an additional channel for direct marketers. We see it as a real
with their traditional marketing, and it’s really where our expertise
feeds in perfectly. We are really one of the major resellers of
One key product that highlights Impower’s roots in traditional direct
marketing is called ImpowerBase. It aggregates data from more than
450 million E-mail address records and is designed "to help
and list owners unlock the true potential of permission E-mail
by bringing new data, a higher degree of accuracy and sophisticated
segmentation to the E-mail universe," company literature says.
Impower acts as middleman for a marketer who needs a list of, for
example, gardeners. "We query our database and come up with the
name of every list owner who claims to have a list on gardeners,"
says Keeler. "The lists may have rates of $300 per 1,000 (names),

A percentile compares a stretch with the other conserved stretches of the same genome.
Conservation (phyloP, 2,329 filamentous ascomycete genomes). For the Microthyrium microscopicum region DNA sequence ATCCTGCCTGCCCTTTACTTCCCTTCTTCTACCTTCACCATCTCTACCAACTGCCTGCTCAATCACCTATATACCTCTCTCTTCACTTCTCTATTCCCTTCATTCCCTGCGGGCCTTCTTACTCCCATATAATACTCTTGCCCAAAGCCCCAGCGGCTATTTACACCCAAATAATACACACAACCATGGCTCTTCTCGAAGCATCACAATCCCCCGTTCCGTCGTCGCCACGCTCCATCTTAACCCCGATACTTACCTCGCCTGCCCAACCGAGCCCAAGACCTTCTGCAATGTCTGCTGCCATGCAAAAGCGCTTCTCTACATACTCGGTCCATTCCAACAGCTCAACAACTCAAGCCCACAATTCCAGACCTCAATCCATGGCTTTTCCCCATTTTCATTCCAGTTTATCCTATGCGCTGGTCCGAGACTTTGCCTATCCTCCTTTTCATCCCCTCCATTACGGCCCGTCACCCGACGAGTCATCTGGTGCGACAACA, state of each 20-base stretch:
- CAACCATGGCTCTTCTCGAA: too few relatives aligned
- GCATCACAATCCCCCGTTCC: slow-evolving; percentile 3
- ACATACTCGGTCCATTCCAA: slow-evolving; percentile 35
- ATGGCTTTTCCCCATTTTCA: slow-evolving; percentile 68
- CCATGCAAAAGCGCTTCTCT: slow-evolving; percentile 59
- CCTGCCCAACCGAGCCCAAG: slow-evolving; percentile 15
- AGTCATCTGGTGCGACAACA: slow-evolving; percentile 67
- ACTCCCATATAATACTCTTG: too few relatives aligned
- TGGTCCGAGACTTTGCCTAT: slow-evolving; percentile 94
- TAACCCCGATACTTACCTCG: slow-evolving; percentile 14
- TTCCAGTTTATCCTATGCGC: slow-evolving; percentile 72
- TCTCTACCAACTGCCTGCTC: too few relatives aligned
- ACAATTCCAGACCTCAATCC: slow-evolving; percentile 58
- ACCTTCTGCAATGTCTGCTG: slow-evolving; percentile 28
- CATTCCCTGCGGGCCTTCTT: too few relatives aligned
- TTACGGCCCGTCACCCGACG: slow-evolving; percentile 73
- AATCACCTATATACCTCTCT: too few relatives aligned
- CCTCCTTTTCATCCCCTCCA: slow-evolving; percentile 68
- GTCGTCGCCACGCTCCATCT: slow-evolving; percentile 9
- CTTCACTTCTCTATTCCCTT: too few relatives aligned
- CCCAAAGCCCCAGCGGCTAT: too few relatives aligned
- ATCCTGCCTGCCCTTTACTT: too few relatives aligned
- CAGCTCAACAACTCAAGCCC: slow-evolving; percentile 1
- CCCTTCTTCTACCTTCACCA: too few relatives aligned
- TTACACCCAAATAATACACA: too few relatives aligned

$100 per 1,000, and we go to all of them and negotiate one against
the other," Keeler says, "to get optimal pricing for our
Impower goes a step further with ImpowerBase. "Every time we add
a new list to the database, we decoy ourselves. We sign up to be a
recipient of that list," Keeler says.
Impower then "audits" the list, opting in, opting out, opting
in again "to see if they re-recognize us. You can kind of tell
how sophisticated they are," Keeler says. In a system called
each list is then scored, with the best lists earning scores between
one and four, the worst from five to nine.
"One of the problems with renting lists on the marketplace is
the list quality is really very very poor. The first thing you can
do is get rid of the percentage that is complete junk, so we’re really
adding some semblance of discipline to the marketplace," Keeler
The e-Score system, Impower says, is one of its biggest competitive
advantages. But ironically, Donn Rappaport in early January presented
eScore to the Direct Marketing Association, proposing it as a standard
the entire industry should adopt.
For what reason would Impower would encourage all its competitors
to use its prize product? To deal with the Internet privacy issue,
which looms large in the face of direct marketers. "Our product
is the best way for marketers to insure that every message they mail